A publication of the Kentucky Center for Public Service Journalism

Ludlow Historic Society launches first ‘bricks and mortar’ project, gets grant and loan for Latta Block

By Ruth Bamberger
Special to NKyTribune

The Ludlow Historic Society, founded in 2010 by residents to preserve the architectural character of the city, has received a grant from the Josephine Ardery Foundation to purchase a home in the historic Latta Block at 232 Elm Street.

Renovation will begin immediately with a loan received from the Catalytic Development Corporation of Northern Kentucky, which provides financing assistance for developers of residential and commercial real estate projects in Northern Kentucky cities.

The Latta Block on Elm Street is a five-unit row of small Victorian houses built in 1884-85 by Luella Latta, daughter of A.B. Latta, an early 19th century engineer-inventor who owned acreage in central Ludlow.

Over the years, remodeling took place on the east end unit where an addition was constructed for a street-front office. Another unit at one time became a commercial live bait shop with refreshments and a taxi stand location.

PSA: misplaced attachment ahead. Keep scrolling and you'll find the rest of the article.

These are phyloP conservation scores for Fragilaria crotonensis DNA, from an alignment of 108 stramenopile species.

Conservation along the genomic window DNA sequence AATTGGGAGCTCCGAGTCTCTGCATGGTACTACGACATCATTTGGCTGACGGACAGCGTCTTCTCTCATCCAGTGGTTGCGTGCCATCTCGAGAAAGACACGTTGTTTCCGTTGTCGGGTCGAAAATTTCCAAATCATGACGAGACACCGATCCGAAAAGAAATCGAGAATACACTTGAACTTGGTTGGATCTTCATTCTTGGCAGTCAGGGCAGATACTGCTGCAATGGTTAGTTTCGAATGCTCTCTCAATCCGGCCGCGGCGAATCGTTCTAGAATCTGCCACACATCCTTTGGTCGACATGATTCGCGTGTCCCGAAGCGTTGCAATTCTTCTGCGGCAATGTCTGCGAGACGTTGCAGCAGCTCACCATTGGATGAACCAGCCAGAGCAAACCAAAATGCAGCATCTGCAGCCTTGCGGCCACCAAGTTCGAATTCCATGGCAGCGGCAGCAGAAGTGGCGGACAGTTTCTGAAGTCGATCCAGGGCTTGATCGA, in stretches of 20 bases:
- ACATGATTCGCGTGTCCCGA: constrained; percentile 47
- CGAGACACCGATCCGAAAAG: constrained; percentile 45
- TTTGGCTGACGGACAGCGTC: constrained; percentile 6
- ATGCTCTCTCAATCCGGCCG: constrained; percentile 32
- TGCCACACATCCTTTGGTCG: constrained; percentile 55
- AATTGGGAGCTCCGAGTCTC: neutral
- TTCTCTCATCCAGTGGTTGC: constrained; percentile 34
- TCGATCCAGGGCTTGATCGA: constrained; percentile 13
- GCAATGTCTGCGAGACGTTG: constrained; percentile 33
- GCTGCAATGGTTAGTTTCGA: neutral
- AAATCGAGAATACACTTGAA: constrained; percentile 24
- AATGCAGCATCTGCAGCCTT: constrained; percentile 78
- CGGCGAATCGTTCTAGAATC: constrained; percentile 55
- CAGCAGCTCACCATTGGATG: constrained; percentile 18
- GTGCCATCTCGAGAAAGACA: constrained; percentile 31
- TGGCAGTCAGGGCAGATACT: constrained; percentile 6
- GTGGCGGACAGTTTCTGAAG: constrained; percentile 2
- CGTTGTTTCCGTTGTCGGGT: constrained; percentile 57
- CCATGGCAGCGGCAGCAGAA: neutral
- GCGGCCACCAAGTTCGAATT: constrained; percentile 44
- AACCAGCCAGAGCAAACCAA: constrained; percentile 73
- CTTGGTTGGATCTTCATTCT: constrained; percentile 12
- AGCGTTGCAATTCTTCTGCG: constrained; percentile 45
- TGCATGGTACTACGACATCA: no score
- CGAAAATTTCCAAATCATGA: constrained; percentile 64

The unit purchased by the Historic Society had an enclosed front porch attached which will be removed in keeping with the original appearance of the row houses.

Andy Corn and Patrick Snadon, Historic Society board members and architects, worked with five University of Cincinnati students enrolled in a historic preservation class in the School of Architecture and Interior Design; they did background research and drawings of the Latta Block from its original construction to changes in design and usage over the years. Their work was incorporated as part of the funding request made to the Catalytic Fund.

The renovated row house will be sold at market rate, giving the Ludlow Historic Society the opportunity to purchase other properties for restoration.

The Ludlow Historic Society has become known in the region for showcasing the city’s historic homes and neighborhoods. In October it commemorated the 100th anniversary of the Ludlow Lagoon Amusement Park which thrived at the turn of the twentieth century.

The organization currently has 50 members led by a nine member board comprised of residents in art/architecture, real estate, business, and academic professions.

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